Golf – Rules & Regulations, How to Play and More
History of Golf
Golf has a long history. It evolved continuously, withstood time and reached the present form.
People played the game in many parts of the world. In the course of time, the game gained its importance in the important places of the globe.
In the period of Ceaser, people played the game with a ball of stuffed feather and club-shaped tree branches. Then the name of the game was ‘paganica.’
The game had its traces in the Song Dynasty in China during the years 960 to 1279.
‘Cambuca’ in England, ‘chambot’ in France, ‘chaugán’ in Persia and ‘kolven’ in the Netherland are some ancient games. The games had a good resemblance to golf.
Medieval & Modern Period
The sport which resembled today’s form has its origin in Scotland which dates back to 1457. King James II of Scotland banned the game as it affected the training for the military personnel.
In the seventeenth century, the game became most popular in Great Britain. It spread and had a similar effect in other parts of the world.
The first British Open began in the year 1860, and the tournament is still alive.
The sports enthusiasts formed “Canada’s Royal Montreal Club.” in 1873. It became the first permanent golf club in North America.
Following it, the first 18-hole course in the United States came into existence in the Chicago Golf Club in Wheaton, Illinois, in 1893.
The United States Golf Association founded in the year 1894 started as a governing body. In the year 1916, golf enthusiasts founded the Professional Golf Association of America, which is still in force and works as the present governing body.
The golf course is a vast expanse of the field with a collection of golf holes. A standard game of golf consists of playing 18 holes and so a complete golf course usually has 18 holes.
A golf hole further consists of teeing grounds, fairways, putting greens and roughs, all of which are within the boundaries of the golf course.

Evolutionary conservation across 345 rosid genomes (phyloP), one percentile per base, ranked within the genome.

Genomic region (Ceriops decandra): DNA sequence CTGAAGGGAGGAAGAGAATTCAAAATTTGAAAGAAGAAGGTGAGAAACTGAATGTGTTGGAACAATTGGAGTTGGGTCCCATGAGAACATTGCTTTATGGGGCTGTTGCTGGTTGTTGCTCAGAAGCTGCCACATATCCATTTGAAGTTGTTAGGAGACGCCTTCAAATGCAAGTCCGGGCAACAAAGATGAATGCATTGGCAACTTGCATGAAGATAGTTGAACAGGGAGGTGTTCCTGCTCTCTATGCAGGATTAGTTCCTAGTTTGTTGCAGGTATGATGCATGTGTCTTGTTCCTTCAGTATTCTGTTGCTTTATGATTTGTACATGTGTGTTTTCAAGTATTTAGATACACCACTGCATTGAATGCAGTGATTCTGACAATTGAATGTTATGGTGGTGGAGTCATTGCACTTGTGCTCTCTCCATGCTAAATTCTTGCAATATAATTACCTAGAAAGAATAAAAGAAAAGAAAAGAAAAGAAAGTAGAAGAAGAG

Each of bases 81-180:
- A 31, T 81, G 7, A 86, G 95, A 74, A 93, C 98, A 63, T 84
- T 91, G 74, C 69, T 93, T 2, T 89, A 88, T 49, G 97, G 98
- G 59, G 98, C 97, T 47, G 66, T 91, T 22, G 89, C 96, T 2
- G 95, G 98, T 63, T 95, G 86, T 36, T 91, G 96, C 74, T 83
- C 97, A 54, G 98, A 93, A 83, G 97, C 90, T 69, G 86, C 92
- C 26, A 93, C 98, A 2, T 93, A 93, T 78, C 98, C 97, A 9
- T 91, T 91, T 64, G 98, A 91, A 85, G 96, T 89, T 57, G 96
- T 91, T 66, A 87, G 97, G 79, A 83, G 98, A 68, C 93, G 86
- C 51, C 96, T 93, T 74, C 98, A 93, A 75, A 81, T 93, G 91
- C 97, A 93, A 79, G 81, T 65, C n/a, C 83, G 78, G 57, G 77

A complete golf course with 18 holes expands into 100 to 200 acres of land. Courses with 9 holes are also common and courses with 12 holes are also in use.
While playing golf in a full-size course, you have to cover 5000 to 7000 yards in length. It’s the distance between tee to green in a full-size course.
The par of a golf course is about the number of strokes that an expert golfer requires to finish the game. For an 18 hole course, the par ranges between 69 to 74. And the golf courses have the names as par-70, par-71 or par-72 courses.
To facilitate the less time of playing, there are par-3 or executive courses with shorter holes that are also available.
The holes on a golf course bear numbers 1 through 18 and that is the order in which the players play the game.
The holes are not of the same size. Some holes are short with a dimension of two hundred to three hundred meters, while some others are five or six hundred meters.
Each hole has a tee-off area, fairway, green, hazards and rough.
Tee Off Area
It’s the area in which play starts in golf. And the terms tee, tee box, and teeing ground also represent the same area.
Players use a ‘T’ to elevate the golf ball before striking it and hence the name.
Tees are a small wooden or plastic peg. The players use it to hold the ball up and when they hit the ball it travels a distance as far as possible.
Teeing ground or tee-box is the first part of every hole. It is generally in a leveled condition with short grass and is in a raised position from the fairway which surrounds it.
The area of the tee box is the area between the two tee markers and also extends a two-club length behind the marker.
The tee markers have particular colors that help as codes for easy identification of the tee box. Moreover, the order of colors, their names, and the distance of each tee to the hole will be in the scorecards to identify each hole.
Red, Gold, Black, and Blue are the colors that denote the distance from the hole. The color corresponds to a line on the scorecard and represents the length you are playing.
For example, if you choose “Blue” you will play from the Blue tees that appear on each teeing ground and mark your scores on the “Blue” line of the scorecard.
In the tee area, “teeing ground” refers to a single set of tees ( white tees). And “tea box” is the area that contains all the teeing grounds ( blue tees, white tees, etc.)
In a typical golf course, there would be three or more teeing grounds per hole. But some golf courses have six or seven different teeing grounds on each hole.
The fairway is the area between teeing ground and putting green.
It’s the area between the starting point of the hole in the teeing ground to the endpoint of the hole in the putting green.
You have to follow this route while playing golf. Moreover, it is the target to hit when you play par-4 or par- 5 holes. But in the par-3 hole, you have to hit the green with your first stroke. Here, the fairway is not your target.
Fairways connect the teeing ground and putting green and the grass in the fairway is very short. But it is not shorter than the grass in the putting green. The grass in the ‘rough,’ which is in sideways, is taller on either side of the fairway. It helps to view the fairway easily.